The Arabic Classroom is a multicontributor work for trainee and in-service teachers of Arabic as a foreign language. Collected here is recent scholarly work, and also critical writing from Arabic instructors, Arabists and language experts, to examine the status of the teaching and learning of Arabic in the modern classroom. The book stresses the inseparability of the parameters of contexts, texts and learners in the effective Arabic classroom and investigates their role in enhancing the experience of teaching and learning Arabic.

The book also provides a regional perspective through global case studies and encourages Arabic experts to search for better models of instruction and best practices beyond the American experience.

chapter |9 pages


ByMbaye Lo

part I|57 pages

American contexts of teaching and learning Arabic

chapter 1|14 pages

Taking the Arabic classroom beyond the American experience

Navigating contexts, texts and students
ByMbaye Lo

chapter 2|16 pages

A survey of Arabic syllabi at U.S. institutions

Pedagogical implications
ByHanada Al-Masri

chapter 3|20 pages

Arabic and the problem of learning

Experiences in teaching Arabic at two Historically Black Colleges and Universities
ByAman Nadhiri, Maurice Hines

chapter 4|5 pages

On Arabic

Reflections from Edinburgh University to Duke University
ByMiriam Cooke

part II|40 pages

Texts and textbooks in teaching and learning Arabic

chapter 5|16 pages

Evaluating Alif Baa

A pedagogical perspective
ByBadr Abdelfattah Badr

chapter 6|10 pages

On technology and culture in the Arabic classroom

ByManar Darwish

chapter 7|12 pages

Some principles of the teaching of Arabic as a foreign language

A European economical point of view
ByMark Van Mol

part III|52 pages

Methods and methodology in teaching and learning Arabic

chapter 8|20 pages

Personalizing proficiency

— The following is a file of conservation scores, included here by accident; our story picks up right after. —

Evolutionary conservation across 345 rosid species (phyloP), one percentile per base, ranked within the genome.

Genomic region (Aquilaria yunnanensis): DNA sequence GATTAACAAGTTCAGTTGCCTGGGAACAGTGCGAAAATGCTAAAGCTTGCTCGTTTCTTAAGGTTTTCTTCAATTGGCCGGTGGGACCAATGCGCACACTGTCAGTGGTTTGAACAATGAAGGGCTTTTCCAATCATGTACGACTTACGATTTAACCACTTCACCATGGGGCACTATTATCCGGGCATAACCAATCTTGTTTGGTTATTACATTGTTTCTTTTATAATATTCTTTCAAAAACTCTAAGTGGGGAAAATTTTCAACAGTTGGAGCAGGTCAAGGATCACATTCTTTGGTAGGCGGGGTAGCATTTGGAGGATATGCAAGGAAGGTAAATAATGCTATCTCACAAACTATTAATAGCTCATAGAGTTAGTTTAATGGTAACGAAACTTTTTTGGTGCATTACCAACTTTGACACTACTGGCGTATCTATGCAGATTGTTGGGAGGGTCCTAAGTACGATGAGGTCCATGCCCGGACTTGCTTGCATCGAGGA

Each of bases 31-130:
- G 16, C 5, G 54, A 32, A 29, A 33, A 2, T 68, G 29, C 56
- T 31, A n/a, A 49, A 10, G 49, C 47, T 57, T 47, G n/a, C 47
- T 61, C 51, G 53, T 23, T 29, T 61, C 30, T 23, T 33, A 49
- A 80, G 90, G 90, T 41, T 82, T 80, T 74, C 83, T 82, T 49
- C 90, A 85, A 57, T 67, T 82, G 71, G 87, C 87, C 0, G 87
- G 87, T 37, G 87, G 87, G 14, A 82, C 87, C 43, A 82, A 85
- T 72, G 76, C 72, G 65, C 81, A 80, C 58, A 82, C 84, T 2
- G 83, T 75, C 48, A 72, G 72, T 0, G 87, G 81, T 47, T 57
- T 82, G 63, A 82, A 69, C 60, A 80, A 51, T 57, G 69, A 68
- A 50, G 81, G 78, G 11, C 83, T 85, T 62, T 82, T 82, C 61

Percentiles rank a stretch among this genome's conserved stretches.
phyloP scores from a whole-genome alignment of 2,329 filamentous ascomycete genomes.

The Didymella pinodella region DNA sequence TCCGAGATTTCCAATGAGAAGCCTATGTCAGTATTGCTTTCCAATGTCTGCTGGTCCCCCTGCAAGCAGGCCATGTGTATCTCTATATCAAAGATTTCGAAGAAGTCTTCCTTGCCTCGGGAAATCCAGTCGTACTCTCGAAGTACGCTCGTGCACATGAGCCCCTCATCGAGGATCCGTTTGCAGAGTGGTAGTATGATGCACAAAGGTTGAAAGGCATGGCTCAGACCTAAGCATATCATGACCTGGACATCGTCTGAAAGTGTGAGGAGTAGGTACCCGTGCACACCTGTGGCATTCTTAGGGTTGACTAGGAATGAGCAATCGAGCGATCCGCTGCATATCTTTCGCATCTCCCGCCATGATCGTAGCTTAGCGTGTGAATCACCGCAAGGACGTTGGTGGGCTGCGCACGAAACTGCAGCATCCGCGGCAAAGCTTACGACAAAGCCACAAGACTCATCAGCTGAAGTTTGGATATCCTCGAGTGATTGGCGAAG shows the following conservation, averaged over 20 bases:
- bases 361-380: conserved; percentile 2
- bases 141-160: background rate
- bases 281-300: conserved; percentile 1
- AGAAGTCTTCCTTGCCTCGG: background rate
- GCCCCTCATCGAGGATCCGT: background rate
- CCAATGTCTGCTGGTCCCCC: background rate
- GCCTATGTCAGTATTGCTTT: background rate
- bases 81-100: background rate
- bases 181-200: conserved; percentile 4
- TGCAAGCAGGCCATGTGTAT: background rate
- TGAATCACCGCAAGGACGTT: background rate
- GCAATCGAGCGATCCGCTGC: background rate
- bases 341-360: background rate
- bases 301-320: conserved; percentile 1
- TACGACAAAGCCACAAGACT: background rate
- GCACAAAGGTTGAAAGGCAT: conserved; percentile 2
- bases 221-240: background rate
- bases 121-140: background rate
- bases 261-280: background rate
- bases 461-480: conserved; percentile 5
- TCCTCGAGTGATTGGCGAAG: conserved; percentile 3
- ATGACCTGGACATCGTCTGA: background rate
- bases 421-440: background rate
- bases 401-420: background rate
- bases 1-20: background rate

A student-centered proficiency-oriented curriculum
ByDavid DiMeo

chapter 9|8 pages

The Arabyola portal

Integrating trusted Arabic e-resources into curriculum
ByInas Hassan

chapter 10|11 pages

Teaching grammar orally through colloquial Arabic

Report of an experiment at the University of Cambridge
ByRachael Harris

chapter 11|11 pages

Teaching literature to advanced learners of Arabic

Strategies and tools
ByRachel Anne Friedman

part IV|68 pages

Students and learners of Arabic

chapter 12|20 pages

Unleashing the power of the learner

ByMahdi Alosh

chapter 13|16 pages

Toward a new approach to teaching Arabic language

A model of teaching Arabic grammar
ByMounira Gannouni, Mbaye Lo, Charles Owen

chapter 14|20 pages

Connectors in the writing of native and non-native Arabic speakers

Similarities, differences and a teaching model
ByNesrine Basheer

chapter 15|10 pages

The Arabic plunge at Middlebury’s School in Jordan

Helping students swim after diving into Jordanian language and culture
ByKerstin Wilsch, Elsa Belmont Flores, Emily Goldman

part V|59 pages

The global contexts of teaching and learning Arabic

chapter 16|16 pages

Arabic education in Chinese universities

A historical perspective
ByLin Fengmin, Lin Zhe

chapter 17|13 pages

Arabic as a second language in Azerbaijan

The textbooks of Professor Ali Asgar Mammadov, a case of study
ByAida Gasimova

chapter 18|14 pages

Arabic education in South West Nigeria

The role of private Arabic schools (PASs)
ByA.G.A.S. Oladosu

chapter 19|14 pages

The teaching and learning of Arabic in British schools

A review of recent research commissioned by The British Council regarding the teaching and learning of Arabic
ByVicky Gough, Tony Calderbank